Top Honoree: Advancements in Health Care
Dr. Robert Batler
Urology of Indiana
Correctly diagnosing prostate cancer has traditionally been a game of chance. Standard ultrasounds don’t give doctors a clear enough picture of the tissue in question, leading to random needle biopsies that can produce false-negative results as much as 40 percent of the time.
The consequences of a false negative can be dire. Though prostate cancer is routinely cured when detected early, late detection can be a death sentence. Prostate cancer is the second-most-common fatal cancer in American men.
Dr. Robert Batler, a urologist at Urology of Indiana, had seen too many patients whose biopsies came back clean but whose blood tests indicate trouble just six months later. Doing a random needle biopsy of the prostate, Batler said, is like inserting a needle into a walnut and hoping you hit something the size of a pea.
Determined that he could better serve his patients, Batler learned of a more effective method for early detection and brought it to central Indiana. But rather than limiting it to his practice, he’s broken down walls between health systems so more men can benefit from the technology.
Batler brought the MRI-fusion prostate biopsy program to central Indiana in October 2015, two years before the American Urological Association officially endorsed the procedure.
For leading the complicated effort to bring the program to not just his patients but others in central Indiana, Batler is the top Health Care Heroes honoree in the Advancements in Health Care category.
Batler first heard about the use of MRI-fusion in 2013 and began to gather information, finally training on the system in 2015. MRIs were already known to be helpful at finding cancerous lesions, but getting a needle to the exact location to sample the tissue remained a problem. The Artemis robotic platform Batler brought here integrates the static images of the MRI with real-time ultrasound, allowing the physician to guide the needle directly to the suspected lesion.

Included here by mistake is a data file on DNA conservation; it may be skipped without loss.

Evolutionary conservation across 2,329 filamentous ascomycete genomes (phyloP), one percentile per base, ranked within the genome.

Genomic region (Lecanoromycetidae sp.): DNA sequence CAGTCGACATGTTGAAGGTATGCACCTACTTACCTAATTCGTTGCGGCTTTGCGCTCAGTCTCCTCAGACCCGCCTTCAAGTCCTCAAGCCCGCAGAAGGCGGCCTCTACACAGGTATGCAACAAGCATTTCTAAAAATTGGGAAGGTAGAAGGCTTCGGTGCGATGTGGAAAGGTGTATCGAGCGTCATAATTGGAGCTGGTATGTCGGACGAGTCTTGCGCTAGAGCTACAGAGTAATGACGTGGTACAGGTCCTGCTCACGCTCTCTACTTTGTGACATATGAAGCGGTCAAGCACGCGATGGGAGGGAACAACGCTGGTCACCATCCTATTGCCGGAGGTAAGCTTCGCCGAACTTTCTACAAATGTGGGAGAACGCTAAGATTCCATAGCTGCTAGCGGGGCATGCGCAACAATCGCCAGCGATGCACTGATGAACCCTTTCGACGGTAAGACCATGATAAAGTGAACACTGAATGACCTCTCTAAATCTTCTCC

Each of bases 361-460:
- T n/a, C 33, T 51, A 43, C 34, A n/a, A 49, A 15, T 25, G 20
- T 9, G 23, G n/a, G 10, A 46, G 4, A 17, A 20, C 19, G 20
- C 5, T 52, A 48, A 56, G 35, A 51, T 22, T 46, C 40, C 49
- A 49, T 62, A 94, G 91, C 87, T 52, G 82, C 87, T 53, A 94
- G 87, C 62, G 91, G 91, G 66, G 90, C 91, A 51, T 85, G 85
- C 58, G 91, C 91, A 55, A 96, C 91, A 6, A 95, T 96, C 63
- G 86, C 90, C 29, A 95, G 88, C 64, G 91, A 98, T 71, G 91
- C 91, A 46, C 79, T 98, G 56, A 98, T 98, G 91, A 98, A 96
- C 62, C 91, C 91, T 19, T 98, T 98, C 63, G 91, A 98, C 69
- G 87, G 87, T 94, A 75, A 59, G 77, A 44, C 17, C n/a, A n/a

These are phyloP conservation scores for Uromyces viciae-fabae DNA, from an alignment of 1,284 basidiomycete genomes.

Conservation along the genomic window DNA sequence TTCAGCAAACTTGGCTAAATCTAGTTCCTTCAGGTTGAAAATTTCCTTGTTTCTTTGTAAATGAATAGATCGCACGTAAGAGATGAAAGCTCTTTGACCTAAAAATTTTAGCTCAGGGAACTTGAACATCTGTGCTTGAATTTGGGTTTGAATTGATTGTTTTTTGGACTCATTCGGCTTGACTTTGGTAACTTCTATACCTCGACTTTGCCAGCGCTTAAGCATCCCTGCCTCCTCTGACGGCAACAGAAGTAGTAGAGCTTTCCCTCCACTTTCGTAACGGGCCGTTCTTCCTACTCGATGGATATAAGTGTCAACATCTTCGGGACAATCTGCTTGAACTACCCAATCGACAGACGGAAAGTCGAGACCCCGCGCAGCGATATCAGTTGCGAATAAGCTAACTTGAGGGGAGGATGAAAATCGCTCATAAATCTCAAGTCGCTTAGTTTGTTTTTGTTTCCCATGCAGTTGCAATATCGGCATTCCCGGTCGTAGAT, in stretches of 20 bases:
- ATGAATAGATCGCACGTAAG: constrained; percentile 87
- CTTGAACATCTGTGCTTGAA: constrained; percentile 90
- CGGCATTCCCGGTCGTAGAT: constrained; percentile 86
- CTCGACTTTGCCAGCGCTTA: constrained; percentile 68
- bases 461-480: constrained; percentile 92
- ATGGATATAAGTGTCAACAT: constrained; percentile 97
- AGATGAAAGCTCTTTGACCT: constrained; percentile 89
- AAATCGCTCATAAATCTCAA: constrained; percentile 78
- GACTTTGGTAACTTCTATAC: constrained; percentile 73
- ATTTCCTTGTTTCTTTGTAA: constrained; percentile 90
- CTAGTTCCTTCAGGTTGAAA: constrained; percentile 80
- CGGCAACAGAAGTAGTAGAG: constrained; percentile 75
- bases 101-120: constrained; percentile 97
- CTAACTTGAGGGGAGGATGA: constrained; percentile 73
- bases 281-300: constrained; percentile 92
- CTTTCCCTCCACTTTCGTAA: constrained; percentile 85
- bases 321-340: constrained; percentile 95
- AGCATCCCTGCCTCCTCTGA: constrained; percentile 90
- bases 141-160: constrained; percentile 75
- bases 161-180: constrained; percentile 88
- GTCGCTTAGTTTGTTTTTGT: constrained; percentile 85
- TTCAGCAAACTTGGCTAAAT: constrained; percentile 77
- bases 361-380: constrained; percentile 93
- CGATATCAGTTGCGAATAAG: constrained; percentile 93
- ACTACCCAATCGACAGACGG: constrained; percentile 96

He describes it as a GPS system of sorts. “The tissue is the issue,” said Batler, 47. “There’s no blood test or imaging modality that says you have cancer.”
Batler could have been satisfied with making the equipment available to his patients, but he came up with a way of transporting it to other clinics. He met with several MRI-fusion biopsy companies until he found one that could safely mobilize the equipment, which isn’t designed to be moved. Then he built the infrastructure and imaging relationships necessary to mobilize the Artemis system, which is now used in six clinics spanning four major health systems.
Urology of Indiana’s nurse navigator, Ericka Bagi, regularly loads the equipment into a truck purchased specifically for transporting it. She sets up the equipment at each stop and coordinates the web of relationships among radiologists, referring physicians, pathologists and the urologists, assuring MRI images are available and downloaded to the platform.
“To my knowledge, Indianapolis is the first city in the country to have a mobile Artemis device,” said Dr. A. Jason Mullinix, whose radiology practice collaborated with Batler to make MRI-fusion available to more patients. “Quarterly, Dr. Batler organizes a meeting of urologists, pathologists and radiologists from central Indiana to review cases … and strategize ways to improve outcomes for patients. He has dedicated a significant amount of his time to make this program a success,” Mullinix said.
Batler said that, at $250,000 apiece, the systems are too expensive for every medical clinic to have its own—especially since insurers continue to reimburse for the procedure as if it were a standard office biopsy.
“This isn’t a revenue center,” Batler said. “We have a better technology that is improving care and reducing unnecessary biopsies, but there’s no reimbursement code for fusion biopsies. The economics around this aren’t feasible.”
But Batler isn’t complaining. He’s satisfied that MRI-fusion is a benefit to the 1,200 central Indiana patients who’ve taken advantage of it so far. “If you just have it available at the academic institutions [where MRI-fusion got its start], that’s not really making it available to the community.”
“It’s a true collaboration between urologists and radiologists,” he said. “We’re way ahead of where we were five years ago.”
Eugene Bate is one of Batler’s happy patients.
“You can tell that he’s always trying to learn more for his patients,” said Bate, who had the MRI-fusion biopsy after Batler thoroughly explained its benefits. “I’m very thankful that he’s my doctor.”•